The greater narrative coherence of the film is combined with a greater consistency of vision. From the opening shots that take us back to the death of Superman at the end of Batman vs Superman, it is apparent that Snyder is seeking to reframe the tone of the film. With a muted, grey colour palate that feels almost monochrome and a noticeable reduction in quips and gags, this version of the film feels more of a piece with Man of Steel and Batman vs Superman. Snyder sees these heroes as gods walking amongst us, and his cut gives us plenty of moments of almost religious awe, often backed by on-the-nose songs referencing gods and kings. Of course, greater unity of vision is not in and of itself a positive. That depends entirely on your feelings about Snyder as a visual stylist and storyteller. The whole reason that Warner Brothers had instructed Joss Whedon to lighten the tone of Justice League was due to the negative audience and critical response to the darkness and nihilism of Snyder’s Batman vs Superman. It does, however, give context to the work.
While this increased runtime is partly a result of valuable additions that bring coherence and clarity to the existing narrative, it is also very much indicative of an incredible lack of restraint. This flabby cut features an overabundance of slow-motion shots and numerous moments that could have been easily excised without impacting the narrative at all – including one bafflingly long scene of village women singing to the sea after the departure of Aquaman. It feels like an intentional exercise in stretching, as though part of the promise that it is trying to fulfil to its fanbase is its extreme length. Nowhere is this more evident than in its infuriatingly drawn out epilogue. After sticking the landing with a vastly improved climactic battle, the final half hour of the film plays like a series of drawn out post-credit stings, sewing the seeds for a sequel that is clearly not part of Warner Brothers’ plan going forward (though who knows what the emboldened Snyder bros can bully them into doing next), and making the oft joked about ending of Return of the King feel ruthlessly efficient.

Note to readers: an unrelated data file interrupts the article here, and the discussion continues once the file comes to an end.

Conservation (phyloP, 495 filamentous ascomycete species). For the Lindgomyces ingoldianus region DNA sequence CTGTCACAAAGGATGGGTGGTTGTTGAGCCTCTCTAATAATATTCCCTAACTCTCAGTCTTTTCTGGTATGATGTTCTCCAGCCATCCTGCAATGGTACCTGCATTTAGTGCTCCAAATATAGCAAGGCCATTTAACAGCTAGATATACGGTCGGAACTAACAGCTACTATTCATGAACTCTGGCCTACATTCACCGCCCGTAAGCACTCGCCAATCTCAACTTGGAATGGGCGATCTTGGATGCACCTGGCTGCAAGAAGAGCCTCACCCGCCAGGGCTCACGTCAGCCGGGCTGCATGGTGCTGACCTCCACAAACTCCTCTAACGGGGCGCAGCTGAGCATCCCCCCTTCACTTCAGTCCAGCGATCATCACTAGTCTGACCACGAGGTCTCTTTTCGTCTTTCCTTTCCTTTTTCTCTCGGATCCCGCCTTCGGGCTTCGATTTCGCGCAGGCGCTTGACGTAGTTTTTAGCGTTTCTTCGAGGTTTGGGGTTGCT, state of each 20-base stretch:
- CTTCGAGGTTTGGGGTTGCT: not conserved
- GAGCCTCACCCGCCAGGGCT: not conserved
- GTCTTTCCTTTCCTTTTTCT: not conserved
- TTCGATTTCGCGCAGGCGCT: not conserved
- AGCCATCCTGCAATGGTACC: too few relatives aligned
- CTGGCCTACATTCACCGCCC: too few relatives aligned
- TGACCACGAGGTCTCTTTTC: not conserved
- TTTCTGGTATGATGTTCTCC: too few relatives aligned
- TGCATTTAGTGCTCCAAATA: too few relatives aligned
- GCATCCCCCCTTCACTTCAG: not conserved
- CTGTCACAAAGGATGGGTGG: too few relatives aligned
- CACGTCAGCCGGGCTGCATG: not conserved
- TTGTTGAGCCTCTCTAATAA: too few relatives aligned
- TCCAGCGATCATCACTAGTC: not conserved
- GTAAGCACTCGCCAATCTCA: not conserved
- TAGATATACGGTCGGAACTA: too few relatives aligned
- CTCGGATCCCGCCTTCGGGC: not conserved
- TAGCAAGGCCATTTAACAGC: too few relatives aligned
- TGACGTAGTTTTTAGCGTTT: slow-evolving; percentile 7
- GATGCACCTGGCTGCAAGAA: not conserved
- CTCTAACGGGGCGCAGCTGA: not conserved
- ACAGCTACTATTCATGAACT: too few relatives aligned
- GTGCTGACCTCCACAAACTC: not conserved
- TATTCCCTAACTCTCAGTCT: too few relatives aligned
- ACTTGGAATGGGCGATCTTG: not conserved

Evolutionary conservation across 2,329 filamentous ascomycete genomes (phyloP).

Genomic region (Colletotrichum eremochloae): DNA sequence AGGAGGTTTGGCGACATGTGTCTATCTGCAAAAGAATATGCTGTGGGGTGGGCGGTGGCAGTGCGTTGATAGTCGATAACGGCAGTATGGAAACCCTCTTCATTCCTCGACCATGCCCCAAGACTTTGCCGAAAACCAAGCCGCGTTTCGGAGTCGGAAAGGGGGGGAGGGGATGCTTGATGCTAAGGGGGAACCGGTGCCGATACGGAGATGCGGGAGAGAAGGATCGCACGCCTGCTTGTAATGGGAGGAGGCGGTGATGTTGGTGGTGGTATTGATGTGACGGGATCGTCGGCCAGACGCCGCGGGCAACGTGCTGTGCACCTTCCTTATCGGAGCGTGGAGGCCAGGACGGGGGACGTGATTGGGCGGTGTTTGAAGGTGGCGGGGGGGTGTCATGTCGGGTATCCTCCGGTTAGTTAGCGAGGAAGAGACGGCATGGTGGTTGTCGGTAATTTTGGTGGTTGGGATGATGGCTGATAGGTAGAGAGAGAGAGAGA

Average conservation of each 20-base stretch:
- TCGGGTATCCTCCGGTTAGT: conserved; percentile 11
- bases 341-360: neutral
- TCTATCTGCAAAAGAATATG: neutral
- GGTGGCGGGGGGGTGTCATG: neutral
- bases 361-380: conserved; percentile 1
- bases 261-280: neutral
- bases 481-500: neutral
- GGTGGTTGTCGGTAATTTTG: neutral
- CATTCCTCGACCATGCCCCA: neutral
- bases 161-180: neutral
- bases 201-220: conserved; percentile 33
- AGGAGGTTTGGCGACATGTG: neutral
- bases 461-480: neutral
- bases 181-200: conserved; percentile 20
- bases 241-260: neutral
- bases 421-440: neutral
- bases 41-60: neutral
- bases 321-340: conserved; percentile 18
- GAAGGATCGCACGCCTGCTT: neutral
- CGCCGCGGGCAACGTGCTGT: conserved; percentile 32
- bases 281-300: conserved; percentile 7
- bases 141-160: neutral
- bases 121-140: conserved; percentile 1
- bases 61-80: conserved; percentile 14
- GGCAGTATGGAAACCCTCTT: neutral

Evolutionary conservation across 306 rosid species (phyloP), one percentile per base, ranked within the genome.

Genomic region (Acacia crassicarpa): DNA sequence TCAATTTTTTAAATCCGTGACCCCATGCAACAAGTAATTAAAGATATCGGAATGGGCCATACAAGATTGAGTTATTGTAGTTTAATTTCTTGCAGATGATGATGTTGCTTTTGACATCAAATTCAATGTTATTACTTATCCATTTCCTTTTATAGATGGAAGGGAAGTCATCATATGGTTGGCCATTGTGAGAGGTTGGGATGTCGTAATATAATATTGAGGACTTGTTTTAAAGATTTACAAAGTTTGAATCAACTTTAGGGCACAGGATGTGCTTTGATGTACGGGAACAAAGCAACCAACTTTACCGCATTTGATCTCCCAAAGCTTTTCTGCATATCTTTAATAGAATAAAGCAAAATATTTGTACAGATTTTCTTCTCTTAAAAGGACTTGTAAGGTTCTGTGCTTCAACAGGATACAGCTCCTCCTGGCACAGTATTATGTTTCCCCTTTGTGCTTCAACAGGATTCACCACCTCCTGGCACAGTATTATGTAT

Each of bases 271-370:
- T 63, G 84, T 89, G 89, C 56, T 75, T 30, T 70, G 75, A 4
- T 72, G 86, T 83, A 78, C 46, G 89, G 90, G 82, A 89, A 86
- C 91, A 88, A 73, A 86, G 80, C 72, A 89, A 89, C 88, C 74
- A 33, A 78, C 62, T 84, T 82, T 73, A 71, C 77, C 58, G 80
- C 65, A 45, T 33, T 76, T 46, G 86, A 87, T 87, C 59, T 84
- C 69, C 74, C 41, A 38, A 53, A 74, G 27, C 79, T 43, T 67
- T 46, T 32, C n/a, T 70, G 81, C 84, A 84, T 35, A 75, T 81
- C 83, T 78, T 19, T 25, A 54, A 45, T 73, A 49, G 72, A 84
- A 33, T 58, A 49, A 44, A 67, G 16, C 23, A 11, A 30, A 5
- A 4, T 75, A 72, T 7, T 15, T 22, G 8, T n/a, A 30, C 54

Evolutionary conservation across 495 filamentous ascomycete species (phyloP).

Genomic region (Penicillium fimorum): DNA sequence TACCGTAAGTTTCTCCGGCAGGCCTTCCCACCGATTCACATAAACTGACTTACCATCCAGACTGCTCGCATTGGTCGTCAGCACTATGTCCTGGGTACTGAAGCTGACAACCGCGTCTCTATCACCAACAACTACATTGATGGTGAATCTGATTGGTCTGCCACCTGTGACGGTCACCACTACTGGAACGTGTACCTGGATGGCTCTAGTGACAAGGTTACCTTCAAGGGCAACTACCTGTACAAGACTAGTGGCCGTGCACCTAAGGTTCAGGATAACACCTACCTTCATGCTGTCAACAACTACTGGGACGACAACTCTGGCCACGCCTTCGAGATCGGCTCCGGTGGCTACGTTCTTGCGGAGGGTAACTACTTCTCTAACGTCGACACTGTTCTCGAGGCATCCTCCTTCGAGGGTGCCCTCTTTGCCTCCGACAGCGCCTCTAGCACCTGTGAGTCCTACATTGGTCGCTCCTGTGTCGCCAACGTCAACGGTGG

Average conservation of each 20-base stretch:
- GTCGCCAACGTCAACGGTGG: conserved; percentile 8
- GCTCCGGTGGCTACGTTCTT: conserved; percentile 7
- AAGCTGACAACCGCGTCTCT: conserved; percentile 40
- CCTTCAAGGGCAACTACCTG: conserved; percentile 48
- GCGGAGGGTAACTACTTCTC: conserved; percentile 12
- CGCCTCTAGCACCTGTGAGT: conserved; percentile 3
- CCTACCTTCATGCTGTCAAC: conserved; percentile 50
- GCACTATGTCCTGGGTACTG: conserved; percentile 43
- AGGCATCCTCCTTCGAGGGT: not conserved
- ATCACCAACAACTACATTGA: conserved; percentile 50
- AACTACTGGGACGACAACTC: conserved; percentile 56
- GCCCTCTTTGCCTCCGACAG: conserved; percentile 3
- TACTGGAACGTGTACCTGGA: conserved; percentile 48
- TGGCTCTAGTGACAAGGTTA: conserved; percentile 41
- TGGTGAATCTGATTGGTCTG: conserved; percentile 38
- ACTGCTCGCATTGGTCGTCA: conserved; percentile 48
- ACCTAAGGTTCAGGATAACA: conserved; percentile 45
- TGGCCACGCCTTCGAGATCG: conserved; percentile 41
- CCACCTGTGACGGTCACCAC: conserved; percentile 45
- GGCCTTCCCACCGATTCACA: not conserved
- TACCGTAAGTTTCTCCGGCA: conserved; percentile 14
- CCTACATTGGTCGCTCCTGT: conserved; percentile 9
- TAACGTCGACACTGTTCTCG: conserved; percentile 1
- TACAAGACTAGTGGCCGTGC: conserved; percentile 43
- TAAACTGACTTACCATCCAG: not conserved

Those expecting Zack Snyder’s Justice League to be a fundamentally different film to the theatrical cut will be disappointed. This is a director’s cut, not a do over. With a greater unity of vision, Snyder’s cut is undoubtedly an improvement on Whedon’s, but clearing that low hurdle is hardly cause for celebration. In its determination to go epic it creates as many issues as it resolves, and while a four-hour superhero movie makes for an interesting oddity, it feels like the ideal version lies somewhere between these two extremes.